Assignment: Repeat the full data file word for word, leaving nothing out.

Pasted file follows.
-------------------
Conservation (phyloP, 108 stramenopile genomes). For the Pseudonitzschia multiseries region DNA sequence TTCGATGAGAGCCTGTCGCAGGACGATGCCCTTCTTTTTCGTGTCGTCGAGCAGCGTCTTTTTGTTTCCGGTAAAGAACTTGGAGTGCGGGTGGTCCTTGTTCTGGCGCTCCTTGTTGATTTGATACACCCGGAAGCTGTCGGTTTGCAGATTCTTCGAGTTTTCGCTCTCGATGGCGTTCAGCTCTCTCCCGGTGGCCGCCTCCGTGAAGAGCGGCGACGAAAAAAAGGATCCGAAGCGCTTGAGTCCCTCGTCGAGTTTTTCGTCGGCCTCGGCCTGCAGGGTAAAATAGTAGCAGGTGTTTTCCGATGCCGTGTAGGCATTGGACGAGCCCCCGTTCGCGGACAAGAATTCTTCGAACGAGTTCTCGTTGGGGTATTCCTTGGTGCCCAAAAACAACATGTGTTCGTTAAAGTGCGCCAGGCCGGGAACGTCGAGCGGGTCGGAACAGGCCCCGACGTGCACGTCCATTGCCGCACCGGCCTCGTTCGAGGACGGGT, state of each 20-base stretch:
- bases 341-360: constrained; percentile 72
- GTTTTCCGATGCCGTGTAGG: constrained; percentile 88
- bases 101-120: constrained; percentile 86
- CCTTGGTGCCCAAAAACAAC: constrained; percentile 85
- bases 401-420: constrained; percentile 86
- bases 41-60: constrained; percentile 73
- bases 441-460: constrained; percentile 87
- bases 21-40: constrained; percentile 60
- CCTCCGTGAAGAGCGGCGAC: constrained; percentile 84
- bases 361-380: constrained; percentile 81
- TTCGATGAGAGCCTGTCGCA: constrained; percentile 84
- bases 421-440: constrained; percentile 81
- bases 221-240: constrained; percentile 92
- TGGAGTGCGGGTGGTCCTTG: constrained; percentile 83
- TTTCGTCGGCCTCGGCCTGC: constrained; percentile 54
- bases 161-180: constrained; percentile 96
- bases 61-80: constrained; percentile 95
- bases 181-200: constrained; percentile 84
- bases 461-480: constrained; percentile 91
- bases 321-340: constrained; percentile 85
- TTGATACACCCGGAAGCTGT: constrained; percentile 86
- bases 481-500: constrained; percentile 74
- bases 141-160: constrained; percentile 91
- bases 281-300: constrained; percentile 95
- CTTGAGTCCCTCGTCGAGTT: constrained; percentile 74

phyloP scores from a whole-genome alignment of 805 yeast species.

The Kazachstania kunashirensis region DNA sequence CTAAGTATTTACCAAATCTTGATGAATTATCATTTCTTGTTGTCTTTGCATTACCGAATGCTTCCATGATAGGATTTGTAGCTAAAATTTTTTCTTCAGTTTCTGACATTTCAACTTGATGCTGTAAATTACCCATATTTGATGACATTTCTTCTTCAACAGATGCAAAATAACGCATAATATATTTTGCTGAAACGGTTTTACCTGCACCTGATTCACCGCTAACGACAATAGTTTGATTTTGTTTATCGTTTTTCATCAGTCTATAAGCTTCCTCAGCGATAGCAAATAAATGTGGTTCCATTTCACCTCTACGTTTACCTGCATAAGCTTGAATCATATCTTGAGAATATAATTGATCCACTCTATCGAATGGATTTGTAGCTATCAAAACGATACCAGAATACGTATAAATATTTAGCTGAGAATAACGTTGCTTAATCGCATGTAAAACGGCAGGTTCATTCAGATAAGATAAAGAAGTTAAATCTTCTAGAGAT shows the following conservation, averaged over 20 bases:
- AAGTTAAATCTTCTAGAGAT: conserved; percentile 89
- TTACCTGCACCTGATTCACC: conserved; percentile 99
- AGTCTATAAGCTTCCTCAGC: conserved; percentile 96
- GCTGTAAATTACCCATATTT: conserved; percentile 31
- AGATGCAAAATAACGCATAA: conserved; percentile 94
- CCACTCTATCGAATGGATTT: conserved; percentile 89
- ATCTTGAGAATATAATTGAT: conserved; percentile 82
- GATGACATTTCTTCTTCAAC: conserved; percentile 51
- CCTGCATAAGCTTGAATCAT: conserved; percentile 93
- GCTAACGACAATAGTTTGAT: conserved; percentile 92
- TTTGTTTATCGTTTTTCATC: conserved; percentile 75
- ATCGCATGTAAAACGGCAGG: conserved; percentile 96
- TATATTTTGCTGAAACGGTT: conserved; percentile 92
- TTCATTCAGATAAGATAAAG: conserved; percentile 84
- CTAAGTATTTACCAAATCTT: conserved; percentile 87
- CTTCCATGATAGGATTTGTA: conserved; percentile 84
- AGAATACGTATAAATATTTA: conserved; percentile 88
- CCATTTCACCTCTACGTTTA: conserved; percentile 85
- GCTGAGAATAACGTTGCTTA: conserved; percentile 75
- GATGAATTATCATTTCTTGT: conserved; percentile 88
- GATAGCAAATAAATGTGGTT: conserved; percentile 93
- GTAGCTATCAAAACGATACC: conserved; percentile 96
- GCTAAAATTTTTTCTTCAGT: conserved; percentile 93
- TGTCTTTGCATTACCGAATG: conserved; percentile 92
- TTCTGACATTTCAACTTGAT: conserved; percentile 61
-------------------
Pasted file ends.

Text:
Conservation (phyloP, 108 stramenopile genomes). For the Pseudonitzschia multiseries region DNA sequence TTCGATGAGAGCCTGTCGCAGGACGATGCCCTTCTTTTTCGTGTCGTCGAGCAGCGTCTTTTTGTTTCCGGTAAAGAACTTGGAGTGCGGGTGGTCCTTGTTCTGGCGCTCCTTGTTGATTTGATACACCCGGAAGCTGTCGGTTTGCAGATTCTTCGAGTTTTCGCTCTCGATGGCGTTCAGCTCTCTCCCGGTGGCCGCCTCCGTGAAGAGCGGCGACGAAAAAAAGGATCCGAAGCGCTTGAGTCCCTCGTCGAGTTTTTCGTCGGCCTCGGCCTGCAGGGTAAAATAGTAGCAGGTGTTTTCCGATGCCGTGTAGGCATTGGACGAGCCCCCGTTCGCGGACAAGAATTCTTCGAACGAGTTCTCGTTGGGGTATTCCTTGGTGCCCAAAAACAACATGTGTTCGTTAAAGTGCGCCAGGCCGGGAACGTCGAGCGGGTCGGAACAGGCCCCGACGTGCACGTCCATTGCCGCACCGGCCTCGTTCGAGGACGGGT, state of each 20-base stretch:
- bases 341-360: constrained; percentile 72
- GTTTTCCGATGCCGTGTAGG: constrained; percentile 88
- bases 101-120: constrained; percentile 86
- CCTTGGTGCCCAAAAACAAC: constrained; percentile 85
- bases 401-420: constrained; percentile 86
- bases 41-60: constrained; percentile 73
- bases 441-460: constrained; percentile 87
- bases 21-40: constrained; percentile 60
- CCTCCGTGAAGAGCGGCGAC: constrained; percentile 84
- bases 361-380: constrained; percentile 81
- TTCGATGAGAGCCTGTCGCA: constrained; percentile 84
- bases 421-440: constrained; percentile 81
- bases 221-240: constrained; percentile 92
- TGGAGTGCGGGTGGTCCTTG: constrained; percentile 83
- TTTCGTCGGCCTCGGCCTGC: constrained; percentile 54
- bases 161-180: constrained; percentile 96
- bases 61-80: constrained; percentile 95
- bases 181-200: constrained; percentile 84
- bases 461-480: constrained; percentile 91
- bases 321-340: constrained; percentile 85
- TTGATACACCCGGAAGCTGT: constrained; percentile 86
- bases 481-500: constrained; percentile 74
- bases 141-160: constrained; percentile 91
- bases 281-300: constrained; percentile 95
- CTTGAGTCCCTCGTCGAGTT: constrained; percentile 74

phyloP scores from a whole-genome alignment of 805 yeast species.

The Kazachstania kunashirensis region DNA sequence CTAAGTATTTACCAAATCTTGATGAATTATCATTTCTTGTTGTCTTTGCATTACCGAATGCTTCCATGATAGGATTTGTAGCTAAAATTTTTTCTTCAGTTTCTGACATTTCAACTTGATGCTGTAAATTACCCATATTTGATGACATTTCTTCTTCAACAGATGCAAAATAACGCATAATATATTTTGCTGAAACGGTTTTACCTGCACCTGATTCACCGCTAACGACAATAGTTTGATTTTGTTTATCGTTTTTCATCAGTCTATAAGCTTCCTCAGCGATAGCAAATAAATGTGGTTCCATTTCACCTCTACGTTTACCTGCATAAGCTTGAATCATATCTTGAGAATATAATTGATCCACTCTATCGAATGGATTTGTAGCTATCAAAACGATACCAGAATACGTATAAATATTTAGCTGAGAATAACGTTGCTTAATCGCATGTAAAACGGCAGGTTCATTCAGATAAGATAAAGAAGTTAAATCTTCTAGAGAT shows the following conservation, averaged over 20 bases:
- AAGTTAAATCTTCTAGAGAT: conserved; percentile 89
- TTACCTGCACCTGATTCACC: conserved; percentile 99
- AGTCTATAAGCTTCCTCAGC: conserved; percentile 96
- GCTGTAAATTACCCATATTT: conserved; percentile 31
- AGATGCAAAATAACGCATAA: conserved; percentile 94
- CCACTCTATCGAATGGATTT: conserved; percentile 89
- ATCTTGAGAATATAATTGAT: conserved; percentile 82
- GATGACATTTCTTCTTCAAC: conserved; percentile 51
- CCTGCATAAGCTTGAATCAT: conserved; percentile 93
- GCTAACGACAATAGTTTGAT: conserved; percentile 92
- TTTGTTTATCGTTTTTCATC: conserved; percentile 75
- ATCGCATGTAAAACGGCAGG: conserved; percentile 96
- TATATTTTGCTGAAACGGTT: conserved; percentile 92
- TTCATTCAGATAAGATAAAG: conserved; percentile 84
- CTAAGTATTTACCAAATCTT: conserved; percentile 87
- CTTCCATGATAGGATTTGTA: conserved; percentile 84
- AGAATACGTATAAATATTTA: conserved; percentile 88
- CCATTTCACCTCTACGTTTA: conserved; percentile 85
- GCTGAGAATAACGTTGCTTA: conserved; percentile 75
- GATGAATTATCATTTCTTGT: conserved; percentile 88
- GATAGCAAATAAATGTGGTT: conserved; percentile 93
- GTAGCTATCAAAACGATACC: conserved; percentile 96
- GCTAAAATTTTTTCTTCAGT: conserved; percentile 93
- TGTCTTTGCATTACCGAATG: conserved; percentile 92
- TTCTGACATTTCAACTTGAT: conserved; percentile 61